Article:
I would dare to say that this declaration was as fundamental and powerful as the declaration in the US that says: We hold these truths to be self-evident that all human beings are created equal.
Drawing on the American experience, I would say this US Declaration was at the heart of the Civil Rights movement in the 60s. A section of Americans, black people, wanted this declaration to spring from paper into everyday life in America. There was a section of America that, despite this noble declaration, in their day to day lives, were being met by all sorts of obstacles and barriers that denied their equality as human beings, despite this noble declaration. All sorts of signals and subliminal messages were saying to them: This country does not regard you as being a fully-fledged human being, that is why our various institutions do not treat you as an equal. It was this reality that triggered the mass movement we grew to know as the civil rights movement. The eventual passing of the Civil Rights Act of 1964 by President Lyndon Johnson was an acknowledgment of the fact that black citizens in the US, despite all the noble declarations on paper, were not being treated in line with this ‘self-evident truth’ that they are equal to other citizens of the US. In other words, the noble declarations on paper had to be ‘transformed’ into reality for ordinary black Americans. (There comes this word again – transformation!)
And that is where I want to take this debate on transformation in South Africa. The reality for many South Africans of colour is that, despite the declaration that ‘South Africa belongs to all who live in it – black and white’, by and large the reality just paints an opposite picture.
Many black South Africans, 20 years into democracy, still feel excluded and almost alien in the land of their forebears.
They look around at what the country has to offer – from its beautiful beaches, its learning institutions, its highways and byways… Everything that the country has to offer, and they see very few of their own ilk. Whilst there have been a few people of colour who have taken their rightful place in many aspects of South African society, they remain a painful minority.
Generally speaking, the South Africa of today still looks and feels, by and large, as the South Africa of the 80s.
Yes, the risk of a race war has been almost entirely eliminated, thanks to visionaries like De Klerk and Mandela, but the day-to-day grind of living as an average black person in South Africa still persists as it did in pre-1994 South Africa.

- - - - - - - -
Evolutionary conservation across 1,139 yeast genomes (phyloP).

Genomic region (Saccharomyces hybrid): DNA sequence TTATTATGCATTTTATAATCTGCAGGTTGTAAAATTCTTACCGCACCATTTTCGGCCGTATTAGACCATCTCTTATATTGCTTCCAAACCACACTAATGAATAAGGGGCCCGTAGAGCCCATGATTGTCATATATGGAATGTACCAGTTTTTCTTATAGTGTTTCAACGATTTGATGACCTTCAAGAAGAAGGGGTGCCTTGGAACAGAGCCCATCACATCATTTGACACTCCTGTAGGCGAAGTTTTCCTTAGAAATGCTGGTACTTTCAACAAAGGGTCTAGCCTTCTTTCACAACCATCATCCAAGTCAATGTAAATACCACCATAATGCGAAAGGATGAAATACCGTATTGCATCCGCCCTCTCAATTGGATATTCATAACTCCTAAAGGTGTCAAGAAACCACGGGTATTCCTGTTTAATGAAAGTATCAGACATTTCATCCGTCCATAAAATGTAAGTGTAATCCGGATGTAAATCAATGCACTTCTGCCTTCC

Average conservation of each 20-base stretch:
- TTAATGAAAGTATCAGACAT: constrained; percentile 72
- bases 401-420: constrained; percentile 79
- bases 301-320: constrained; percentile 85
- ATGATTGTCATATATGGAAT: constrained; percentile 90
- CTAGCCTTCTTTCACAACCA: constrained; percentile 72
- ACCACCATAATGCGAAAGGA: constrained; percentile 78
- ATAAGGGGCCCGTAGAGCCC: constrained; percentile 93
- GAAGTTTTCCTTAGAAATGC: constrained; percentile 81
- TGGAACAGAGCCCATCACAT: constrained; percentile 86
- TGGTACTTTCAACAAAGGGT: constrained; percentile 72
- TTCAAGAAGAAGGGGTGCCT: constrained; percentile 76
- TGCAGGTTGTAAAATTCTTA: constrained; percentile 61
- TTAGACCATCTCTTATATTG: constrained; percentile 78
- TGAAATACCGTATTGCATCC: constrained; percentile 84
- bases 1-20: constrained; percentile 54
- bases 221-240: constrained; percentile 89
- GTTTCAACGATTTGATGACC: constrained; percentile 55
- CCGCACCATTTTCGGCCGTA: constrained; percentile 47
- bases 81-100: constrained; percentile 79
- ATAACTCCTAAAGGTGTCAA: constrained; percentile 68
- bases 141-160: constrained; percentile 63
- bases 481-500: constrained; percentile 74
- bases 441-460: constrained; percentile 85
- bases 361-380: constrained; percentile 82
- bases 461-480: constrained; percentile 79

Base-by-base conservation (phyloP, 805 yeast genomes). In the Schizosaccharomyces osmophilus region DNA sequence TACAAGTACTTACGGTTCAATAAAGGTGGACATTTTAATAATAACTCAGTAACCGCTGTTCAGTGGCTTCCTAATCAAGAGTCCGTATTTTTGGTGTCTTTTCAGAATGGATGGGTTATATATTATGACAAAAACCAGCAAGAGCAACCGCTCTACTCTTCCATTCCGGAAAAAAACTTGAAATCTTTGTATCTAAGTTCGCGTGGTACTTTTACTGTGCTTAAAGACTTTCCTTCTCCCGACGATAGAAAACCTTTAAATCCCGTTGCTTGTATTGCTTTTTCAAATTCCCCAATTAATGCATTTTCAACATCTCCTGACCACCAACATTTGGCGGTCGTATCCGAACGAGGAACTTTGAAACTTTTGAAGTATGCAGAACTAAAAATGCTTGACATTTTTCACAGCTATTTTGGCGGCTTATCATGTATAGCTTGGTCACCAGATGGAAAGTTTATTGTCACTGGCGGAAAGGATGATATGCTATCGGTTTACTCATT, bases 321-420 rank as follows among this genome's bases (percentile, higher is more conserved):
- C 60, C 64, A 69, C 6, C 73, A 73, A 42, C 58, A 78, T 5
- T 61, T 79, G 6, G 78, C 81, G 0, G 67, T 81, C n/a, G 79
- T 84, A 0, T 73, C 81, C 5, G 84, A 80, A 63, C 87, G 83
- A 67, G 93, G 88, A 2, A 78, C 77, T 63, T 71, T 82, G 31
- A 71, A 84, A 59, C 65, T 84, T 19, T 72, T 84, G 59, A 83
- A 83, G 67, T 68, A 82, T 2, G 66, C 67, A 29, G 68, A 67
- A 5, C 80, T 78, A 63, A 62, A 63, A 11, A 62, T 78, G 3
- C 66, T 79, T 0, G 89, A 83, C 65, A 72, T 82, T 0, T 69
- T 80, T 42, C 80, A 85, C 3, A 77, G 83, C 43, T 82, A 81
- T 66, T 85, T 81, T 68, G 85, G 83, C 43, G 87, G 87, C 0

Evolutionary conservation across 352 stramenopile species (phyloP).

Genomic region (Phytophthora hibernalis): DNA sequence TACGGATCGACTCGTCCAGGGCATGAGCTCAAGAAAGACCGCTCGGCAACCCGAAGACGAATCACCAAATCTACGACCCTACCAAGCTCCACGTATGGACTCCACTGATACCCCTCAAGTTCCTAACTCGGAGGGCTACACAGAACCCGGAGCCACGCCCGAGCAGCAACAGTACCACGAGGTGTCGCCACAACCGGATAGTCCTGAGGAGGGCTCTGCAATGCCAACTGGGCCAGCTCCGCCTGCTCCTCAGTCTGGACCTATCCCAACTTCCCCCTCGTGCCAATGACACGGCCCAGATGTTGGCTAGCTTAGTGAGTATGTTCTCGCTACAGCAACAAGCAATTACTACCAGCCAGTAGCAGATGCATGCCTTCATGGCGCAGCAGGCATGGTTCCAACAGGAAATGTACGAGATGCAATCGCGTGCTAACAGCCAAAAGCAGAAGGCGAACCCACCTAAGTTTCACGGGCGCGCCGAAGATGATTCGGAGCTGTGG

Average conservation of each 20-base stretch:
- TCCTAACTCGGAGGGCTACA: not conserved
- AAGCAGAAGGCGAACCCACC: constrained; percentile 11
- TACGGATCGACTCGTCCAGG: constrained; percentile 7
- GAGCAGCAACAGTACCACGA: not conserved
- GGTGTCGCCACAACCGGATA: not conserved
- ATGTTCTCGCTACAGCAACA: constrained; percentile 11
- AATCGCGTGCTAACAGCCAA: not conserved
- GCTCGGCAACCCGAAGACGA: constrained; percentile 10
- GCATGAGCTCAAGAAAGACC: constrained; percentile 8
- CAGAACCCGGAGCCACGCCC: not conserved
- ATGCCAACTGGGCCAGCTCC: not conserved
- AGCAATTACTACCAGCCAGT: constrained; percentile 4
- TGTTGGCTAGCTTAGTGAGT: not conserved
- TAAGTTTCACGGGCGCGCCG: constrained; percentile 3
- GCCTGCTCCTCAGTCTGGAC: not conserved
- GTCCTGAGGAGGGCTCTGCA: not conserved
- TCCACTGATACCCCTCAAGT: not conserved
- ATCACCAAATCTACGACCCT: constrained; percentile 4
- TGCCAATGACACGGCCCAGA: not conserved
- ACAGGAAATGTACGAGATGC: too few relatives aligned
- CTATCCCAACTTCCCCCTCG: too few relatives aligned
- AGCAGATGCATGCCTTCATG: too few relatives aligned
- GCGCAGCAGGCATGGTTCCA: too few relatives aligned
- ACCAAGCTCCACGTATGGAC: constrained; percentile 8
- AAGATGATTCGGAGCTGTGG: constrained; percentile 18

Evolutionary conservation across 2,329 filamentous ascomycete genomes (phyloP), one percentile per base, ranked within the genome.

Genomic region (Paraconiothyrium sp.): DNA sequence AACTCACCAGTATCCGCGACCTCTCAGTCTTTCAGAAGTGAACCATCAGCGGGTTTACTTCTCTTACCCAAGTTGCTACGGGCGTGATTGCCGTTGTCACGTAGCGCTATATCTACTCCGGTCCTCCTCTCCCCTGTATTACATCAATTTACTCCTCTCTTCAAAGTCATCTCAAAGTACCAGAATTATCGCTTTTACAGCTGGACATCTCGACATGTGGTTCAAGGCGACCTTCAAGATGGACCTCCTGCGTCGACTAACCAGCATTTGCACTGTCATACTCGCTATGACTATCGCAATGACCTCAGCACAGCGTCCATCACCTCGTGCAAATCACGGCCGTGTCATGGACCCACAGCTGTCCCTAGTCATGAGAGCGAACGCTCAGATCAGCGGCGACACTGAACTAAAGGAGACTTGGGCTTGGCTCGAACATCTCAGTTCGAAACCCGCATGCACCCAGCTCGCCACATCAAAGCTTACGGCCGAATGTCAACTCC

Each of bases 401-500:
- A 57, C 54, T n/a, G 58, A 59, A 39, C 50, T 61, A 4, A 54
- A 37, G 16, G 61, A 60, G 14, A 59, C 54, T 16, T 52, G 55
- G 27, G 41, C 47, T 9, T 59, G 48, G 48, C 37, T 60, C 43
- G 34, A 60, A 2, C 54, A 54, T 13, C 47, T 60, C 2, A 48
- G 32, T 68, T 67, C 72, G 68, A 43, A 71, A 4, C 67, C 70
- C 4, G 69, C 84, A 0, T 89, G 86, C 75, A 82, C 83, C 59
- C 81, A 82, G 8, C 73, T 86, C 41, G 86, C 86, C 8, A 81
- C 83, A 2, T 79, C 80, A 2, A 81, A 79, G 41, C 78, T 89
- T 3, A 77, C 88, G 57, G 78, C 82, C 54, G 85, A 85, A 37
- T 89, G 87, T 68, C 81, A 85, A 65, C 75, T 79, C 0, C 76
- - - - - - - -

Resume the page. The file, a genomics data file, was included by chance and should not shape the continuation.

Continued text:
So when people of colour shout: “Transformation!”, essentially what they mean is: “Please let us also feel that South Africa belongs to us too”.
When we look at the country’s soccer team… Its rugby team… Its cricket team… Let us feel that these national treasures belong to us too. When we look at the skyscrapers… The executives running the corporations inside… The passengers in airplanes… The traders on the stock exchange floors, indeed, the companies listed there, let us feel that all of that belongs to us too.
Let us transform noble declarations on paper to realities on the ground.
Therefore, in a way, the cry for transformation in South Africa is a civil rights cry, like the one heard in the 60s across America. It is a cry to transform noble declarations on the country’s founding documents, into day-to-day reality, for all South Africans, not just a few.
Phinda Madi is a businessman, director of companies, Professor Emeritus at Rhodes University and an author of four management books. He is a founding member of the SA Black Economic Empowerment Commission and is a director of several companies, including The Spar Group, The Nampak Group, Illovo Sugar, Sovereign Foods Limited and The Automobile Association of South Africa, to mention a few.
To learn more about his latest book: Black Economic Empowerment: 20 Years Later – The Baby and the Bathwater – click here. This provocative new book features conversations with prominent entrepreneurs, business people and thought leaders, such as:
Herman Mashaba; Peter Vundla; Richard Maponya; Gaby Magomola; Thami Mazwai; Leon Louw; Joe Hlongwane; Vusi Thembekwayo; Sandile Zungu; Koko Khumalo; Mandla Malinga; Themba Dlamini; Lawrence Mavundla; Khanyi Kweyama.
Learn more about: Black Economic Empowerment: 20 Years Later – The Baby and the Bathwater